Selling Cars and Stuff on Craig's List

I have an old used car to sell, but I’ve never actually done this before. It’s an old car (87 BMW 3 series) and I’m having problems with it, so I don’t want to put a lot of money into selling it, but I don’t want to misrepresent it. On the other hand, if you’re good with cars, it might be a good investment, as I’ve put a lot of parts into it and given it a recent tune up.

I suppose the thing to do is use a free Craig’s list ad, and I wondered if many people here have used this service, and could offer any advice about logistics? Would it be worthwhile to get a gmail account to handle mail/spam? Any useful strategies for screening out nut jobs? I don’t know why, but I just feel as if I’m getting in over my head placing a Craig’s list ad.

Don’t use your normal email, that’s for sure. Have someone with you when a potential buyer comes to see the car and if you don’t like the way he or she looks/acts, tell them that the car just got sold or something.

I’ve had a couple of friends sell their cars using craigslist. They would handle the test drives and final transactions at the local police station. Maybe a bit paranoid for an '87 BMW, but I guess it doesn’t hurt to have a little extra safety.

Holy cow, Genji! That makes perfect sense, but, wow. This feels like back in the day!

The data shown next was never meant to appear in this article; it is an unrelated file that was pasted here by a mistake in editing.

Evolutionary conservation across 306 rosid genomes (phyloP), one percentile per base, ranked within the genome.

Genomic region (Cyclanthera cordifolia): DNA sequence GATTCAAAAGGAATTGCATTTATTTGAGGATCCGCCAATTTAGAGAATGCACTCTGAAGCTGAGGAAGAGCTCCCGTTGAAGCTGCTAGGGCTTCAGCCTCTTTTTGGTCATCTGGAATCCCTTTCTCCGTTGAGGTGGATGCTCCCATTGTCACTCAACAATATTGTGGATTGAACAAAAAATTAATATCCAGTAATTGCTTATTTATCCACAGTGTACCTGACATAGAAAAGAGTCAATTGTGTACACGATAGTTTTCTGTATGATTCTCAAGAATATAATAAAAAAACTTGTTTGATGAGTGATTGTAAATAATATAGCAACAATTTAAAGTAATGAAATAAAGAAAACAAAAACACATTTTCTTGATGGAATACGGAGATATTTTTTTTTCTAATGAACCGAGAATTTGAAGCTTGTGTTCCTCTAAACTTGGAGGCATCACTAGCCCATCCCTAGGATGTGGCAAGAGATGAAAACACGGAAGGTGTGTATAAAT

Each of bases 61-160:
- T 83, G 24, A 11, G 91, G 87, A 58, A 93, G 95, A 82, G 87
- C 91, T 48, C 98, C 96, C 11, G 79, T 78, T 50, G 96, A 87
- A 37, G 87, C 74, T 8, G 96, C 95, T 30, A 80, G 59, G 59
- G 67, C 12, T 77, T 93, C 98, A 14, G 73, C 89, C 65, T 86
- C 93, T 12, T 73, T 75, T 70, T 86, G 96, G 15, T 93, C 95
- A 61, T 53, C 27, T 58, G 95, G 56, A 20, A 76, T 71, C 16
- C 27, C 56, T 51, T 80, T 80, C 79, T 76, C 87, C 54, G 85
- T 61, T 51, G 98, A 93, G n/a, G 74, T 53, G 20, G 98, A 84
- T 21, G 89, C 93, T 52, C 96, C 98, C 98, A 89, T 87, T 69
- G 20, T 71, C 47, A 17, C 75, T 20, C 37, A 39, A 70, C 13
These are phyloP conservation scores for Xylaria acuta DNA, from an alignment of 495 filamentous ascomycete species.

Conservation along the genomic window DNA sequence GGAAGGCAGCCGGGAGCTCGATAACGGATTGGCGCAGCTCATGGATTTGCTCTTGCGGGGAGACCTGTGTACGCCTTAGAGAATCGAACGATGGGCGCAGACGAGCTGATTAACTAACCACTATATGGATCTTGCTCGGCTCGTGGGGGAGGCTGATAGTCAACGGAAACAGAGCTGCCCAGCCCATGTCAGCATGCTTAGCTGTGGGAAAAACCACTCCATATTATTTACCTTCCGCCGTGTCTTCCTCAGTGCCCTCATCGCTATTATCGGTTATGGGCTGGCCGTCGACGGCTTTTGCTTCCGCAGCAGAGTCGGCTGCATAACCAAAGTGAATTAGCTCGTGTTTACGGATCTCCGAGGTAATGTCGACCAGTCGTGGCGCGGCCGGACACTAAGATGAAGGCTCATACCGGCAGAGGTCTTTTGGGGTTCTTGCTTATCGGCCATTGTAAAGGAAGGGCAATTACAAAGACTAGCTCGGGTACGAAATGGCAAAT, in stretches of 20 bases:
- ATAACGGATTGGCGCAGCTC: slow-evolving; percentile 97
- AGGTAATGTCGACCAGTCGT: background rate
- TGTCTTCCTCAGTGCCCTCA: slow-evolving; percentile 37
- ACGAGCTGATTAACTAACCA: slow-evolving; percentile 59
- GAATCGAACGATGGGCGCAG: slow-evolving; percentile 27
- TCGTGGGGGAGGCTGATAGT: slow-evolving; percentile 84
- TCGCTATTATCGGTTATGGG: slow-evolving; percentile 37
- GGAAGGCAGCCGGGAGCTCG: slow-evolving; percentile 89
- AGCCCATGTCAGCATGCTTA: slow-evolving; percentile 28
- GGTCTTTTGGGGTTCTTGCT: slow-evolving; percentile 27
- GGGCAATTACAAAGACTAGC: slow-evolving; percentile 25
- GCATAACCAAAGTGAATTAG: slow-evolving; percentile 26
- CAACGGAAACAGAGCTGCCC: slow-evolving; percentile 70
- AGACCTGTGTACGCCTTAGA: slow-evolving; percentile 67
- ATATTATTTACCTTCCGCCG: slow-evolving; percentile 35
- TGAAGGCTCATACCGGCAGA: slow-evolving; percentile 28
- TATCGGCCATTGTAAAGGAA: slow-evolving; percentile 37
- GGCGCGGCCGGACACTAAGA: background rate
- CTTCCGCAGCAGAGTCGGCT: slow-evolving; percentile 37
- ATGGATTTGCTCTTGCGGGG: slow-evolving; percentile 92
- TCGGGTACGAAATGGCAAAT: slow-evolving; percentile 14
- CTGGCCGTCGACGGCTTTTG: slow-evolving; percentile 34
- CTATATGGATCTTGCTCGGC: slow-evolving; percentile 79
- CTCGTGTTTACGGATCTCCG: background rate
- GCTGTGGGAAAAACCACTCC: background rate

Is this the one with the hole in the trunk?

I think it’s the one with the illegal alien embedded in the back seat.

Yeah, the one that got creamed by a trash truck. Should I put a link to my blog, describing the problem?

Yeah, we went that route just recently as we were moving out of country. Definately get a different email address. I only chose to respond to people who were able to use whole sentences, as my imagination associated broken grammar with shifty people with knives under their stained jean jackets.

We had all kinds of inquiries from lowballers to people offering more then my asking. Do not assume anyone is a done deal until you have cash in hand, flakes are aplenty. Do not meet on their terms, do not go out of your way for anybody or you’ll get run ragged. Sell the car ‘as is’. Definately do the cash trade in a public place, preferably swinging by the bank before you lose sight of them. Don’t get flustered and don’t be worried about triple checking money, forms, etc. Most people are great, and nothing will go wrong (I’ve both bought and sold cars off Craigslist) but play it safe.

Again, you can choose the buyer. You don’t have to let them know on the spot.

When I listed my '99 F-150 on Craigslist a while back, most of the responses were from scammers. I didn’t get any serious inquiries until I put it on Autotrader. There was some cash outlay there, but I sold it to the first guy who looked at it, for my full asking price.

The more serious car shoppers appear to be looking at Autotrader rather than Craigslist.

Craigslist used to be good to sell all kinds of stuff but I feel like it’s full of scammers, bots and flakes now. It just draws them.

Yeah, I’d rather pay to list my stuff on a better site. He needs to develop better technology to stop all the botting. Craigslist was awesome at first but it’s gone way downhill lately.

I think you’re right, but I worry that this car I’m selling isn’t a serious deal. I wouldn’t want the Autotrader person to think he’s getting a great car. It’s more like a poor quality car, worth only a few hundred. Maybe.